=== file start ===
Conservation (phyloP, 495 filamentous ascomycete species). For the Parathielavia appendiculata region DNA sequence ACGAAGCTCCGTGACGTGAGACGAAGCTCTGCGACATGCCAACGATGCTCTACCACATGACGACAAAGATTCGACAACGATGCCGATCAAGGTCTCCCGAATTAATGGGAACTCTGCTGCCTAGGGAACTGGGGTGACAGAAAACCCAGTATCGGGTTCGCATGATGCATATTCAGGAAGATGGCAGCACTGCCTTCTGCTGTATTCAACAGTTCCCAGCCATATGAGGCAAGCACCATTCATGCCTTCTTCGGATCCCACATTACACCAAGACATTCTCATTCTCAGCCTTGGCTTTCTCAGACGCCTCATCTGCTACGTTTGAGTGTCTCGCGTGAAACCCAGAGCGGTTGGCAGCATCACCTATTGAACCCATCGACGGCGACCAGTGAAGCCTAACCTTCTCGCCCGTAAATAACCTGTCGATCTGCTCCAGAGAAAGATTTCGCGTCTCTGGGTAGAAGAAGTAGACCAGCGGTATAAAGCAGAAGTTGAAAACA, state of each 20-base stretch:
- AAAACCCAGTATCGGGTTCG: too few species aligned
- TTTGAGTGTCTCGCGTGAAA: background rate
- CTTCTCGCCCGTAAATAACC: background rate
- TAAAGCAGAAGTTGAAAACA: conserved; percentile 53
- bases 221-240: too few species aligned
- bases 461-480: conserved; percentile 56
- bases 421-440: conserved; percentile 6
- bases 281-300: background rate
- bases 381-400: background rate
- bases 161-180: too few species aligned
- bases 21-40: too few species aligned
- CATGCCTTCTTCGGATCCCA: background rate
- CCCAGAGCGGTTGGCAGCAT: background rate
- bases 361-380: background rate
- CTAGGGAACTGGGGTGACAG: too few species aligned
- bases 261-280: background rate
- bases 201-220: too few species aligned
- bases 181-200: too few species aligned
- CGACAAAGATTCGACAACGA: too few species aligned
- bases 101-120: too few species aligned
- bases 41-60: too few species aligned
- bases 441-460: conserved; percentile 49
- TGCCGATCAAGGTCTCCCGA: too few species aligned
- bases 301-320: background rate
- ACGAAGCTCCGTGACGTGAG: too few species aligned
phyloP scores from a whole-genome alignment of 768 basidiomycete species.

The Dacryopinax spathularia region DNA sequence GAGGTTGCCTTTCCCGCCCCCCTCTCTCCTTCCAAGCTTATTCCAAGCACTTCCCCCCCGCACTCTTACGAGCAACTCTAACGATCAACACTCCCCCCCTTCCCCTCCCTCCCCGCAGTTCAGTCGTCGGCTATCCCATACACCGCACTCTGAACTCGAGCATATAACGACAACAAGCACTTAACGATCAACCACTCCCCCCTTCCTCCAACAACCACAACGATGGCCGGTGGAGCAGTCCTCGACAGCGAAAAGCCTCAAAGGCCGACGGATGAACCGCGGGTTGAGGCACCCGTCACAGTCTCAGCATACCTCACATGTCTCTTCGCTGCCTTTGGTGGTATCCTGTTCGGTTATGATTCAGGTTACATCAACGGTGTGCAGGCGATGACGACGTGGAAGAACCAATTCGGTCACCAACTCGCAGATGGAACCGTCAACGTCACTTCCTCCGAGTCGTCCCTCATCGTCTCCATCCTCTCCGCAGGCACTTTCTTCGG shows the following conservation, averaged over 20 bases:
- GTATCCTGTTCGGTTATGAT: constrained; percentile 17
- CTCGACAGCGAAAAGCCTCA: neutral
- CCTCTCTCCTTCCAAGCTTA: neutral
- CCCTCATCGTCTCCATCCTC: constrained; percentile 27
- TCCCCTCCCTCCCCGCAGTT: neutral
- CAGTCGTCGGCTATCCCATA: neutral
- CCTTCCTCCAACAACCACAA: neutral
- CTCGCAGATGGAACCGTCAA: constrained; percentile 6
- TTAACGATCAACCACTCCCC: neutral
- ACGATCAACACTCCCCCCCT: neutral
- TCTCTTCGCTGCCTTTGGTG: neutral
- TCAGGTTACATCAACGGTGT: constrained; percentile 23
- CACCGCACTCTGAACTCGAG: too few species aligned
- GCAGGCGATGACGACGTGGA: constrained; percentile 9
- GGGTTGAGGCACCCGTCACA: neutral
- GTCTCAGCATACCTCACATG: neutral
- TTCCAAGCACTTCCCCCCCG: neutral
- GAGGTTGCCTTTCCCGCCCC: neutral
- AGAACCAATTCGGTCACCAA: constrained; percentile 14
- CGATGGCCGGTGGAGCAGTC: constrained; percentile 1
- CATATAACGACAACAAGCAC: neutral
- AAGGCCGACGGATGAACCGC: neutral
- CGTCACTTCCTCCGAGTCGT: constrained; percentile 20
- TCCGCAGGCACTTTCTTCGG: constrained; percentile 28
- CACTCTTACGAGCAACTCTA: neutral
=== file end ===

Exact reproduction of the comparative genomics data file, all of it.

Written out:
Conservation (phyloP, 495 filamentous ascomycete species). For the Parathielavia appendiculata region DNA sequence ACGAAGCTCCGTGACGTGAGACGAAGCTCTGCGACATGCCAACGATGCTCTACCACATGACGACAAAGATTCGACAACGATGCCGATCAAGGTCTCCCGAATTAATGGGAACTCTGCTGCCTAGGGAACTGGGGTGACAGAAAACCCAGTATCGGGTTCGCATGATGCATATTCAGGAAGATGGCAGCACTGCCTTCTGCTGTATTCAACAGTTCCCAGCCATATGAGGCAAGCACCATTCATGCCTTCTTCGGATCCCACATTACACCAAGACATTCTCATTCTCAGCCTTGGCTTTCTCAGACGCCTCATCTGCTACGTTTGAGTGTCTCGCGTGAAACCCAGAGCGGTTGGCAGCATCACCTATTGAACCCATCGACGGCGACCAGTGAAGCCTAACCTTCTCGCCCGTAAATAACCTGTCGATCTGCTCCAGAGAAAGATTTCGCGTCTCTGGGTAGAAGAAGTAGACCAGCGGTATAAAGCAGAAGTTGAAAACA, state of each 20-base stretch:
- AAAACCCAGTATCGGGTTCG: too few species aligned
- TTTGAGTGTCTCGCGTGAAA: background rate
- CTTCTCGCCCGTAAATAACC: background rate
- TAAAGCAGAAGTTGAAAACA: conserved; percentile 53
- bases 221-240: too few species aligned
- bases 461-480: conserved; percentile 56
- bases 421-440: conserved; percentile 6
- bases 281-300: background rate
- bases 381-400: background rate
- bases 161-180: too few species aligned
- bases 21-40: too few species aligned
- CATGCCTTCTTCGGATCCCA: background rate
- CCCAGAGCGGTTGGCAGCAT: background rate
- bases 361-380: background rate
- CTAGGGAACTGGGGTGACAG: too few species aligned
- bases 261-280: background rate
- bases 201-220: too few species aligned
- bases 181-200: too few species aligned
- CGACAAAGATTCGACAACGA: too few species aligned
- bases 101-120: too few species aligned
- bases 41-60: too few species aligned
- bases 441-460: conserved; percentile 49
- TGCCGATCAAGGTCTCCCGA: too few species aligned
- bases 301-320: background rate
- ACGAAGCTCCGTGACGTGAG: too few species aligned
phyloP scores from a whole-genome alignment of 768 basidiomycete species.

The Dacryopinax spathularia region DNA sequence GAGGTTGCCTTTCCCGCCCCCCTCTCTCCTTCCAAGCTTATTCCAAGCACTTCCCCCCCGCACTCTTACGAGCAACTCTAACGATCAACACTCCCCCCCTTCCCCTCCCTCCCCGCAGTTCAGTCGTCGGCTATCCCATACACCGCACTCTGAACTCGAGCATATAACGACAACAAGCACTTAACGATCAACCACTCCCCCCTTCCTCCAACAACCACAACGATGGCCGGTGGAGCAGTCCTCGACAGCGAAAAGCCTCAAAGGCCGACGGATGAACCGCGGGTTGAGGCACCCGTCACAGTCTCAGCATACCTCACATGTCTCTTCGCTGCCTTTGGTGGTATCCTGTTCGGTTATGATTCAGGTTACATCAACGGTGTGCAGGCGATGACGACGTGGAAGAACCAATTCGGTCACCAACTCGCAGATGGAACCGTCAACGTCACTTCCTCCGAGTCGTCCCTCATCGTCTCCATCCTCTCCGCAGGCACTTTCTTCGG shows the following conservation, averaged over 20 bases:
- GTATCCTGTTCGGTTATGAT: constrained; percentile 17
- CTCGACAGCGAAAAGCCTCA: neutral
- CCTCTCTCCTTCCAAGCTTA: neutral
- CCCTCATCGTCTCCATCCTC: constrained; percentile 27
- TCCCCTCCCTCCCCGCAGTT: neutral
- CAGTCGTCGGCTATCCCATA: neutral
- CCTTCCTCCAACAACCACAA: neutral
- CTCGCAGATGGAACCGTCAA: constrained; percentile 6
- TTAACGATCAACCACTCCCC: neutral
- ACGATCAACACTCCCCCCCT: neutral
- TCTCTTCGCTGCCTTTGGTG: neutral
- TCAGGTTACATCAACGGTGT: constrained; percentile 23
- CACCGCACTCTGAACTCGAG: too few species aligned
- GCAGGCGATGACGACGTGGA: constrained; percentile 9
- GGGTTGAGGCACCCGTCACA: neutral
- GTCTCAGCATACCTCACATG: neutral
- TTCCAAGCACTTCCCCCCCG: neutral
- GAGGTTGCCTTTCCCGCCCC: neutral
- AGAACCAATTCGGTCACCAA: constrained; percentile 14
- CGATGGCCGGTGGAGCAGTC: constrained; percentile 1
- CATATAACGACAACAAGCAC: neutral
- AAGGCCGACGGATGAACCGC: neutral
- CGTCACTTCCTCCGAGTCGT: constrained; percentile 20
- TCCGCAGGCACTTTCTTCGG: constrained; percentile 28
- CACTCTTACGAGCAACTCTA: neutral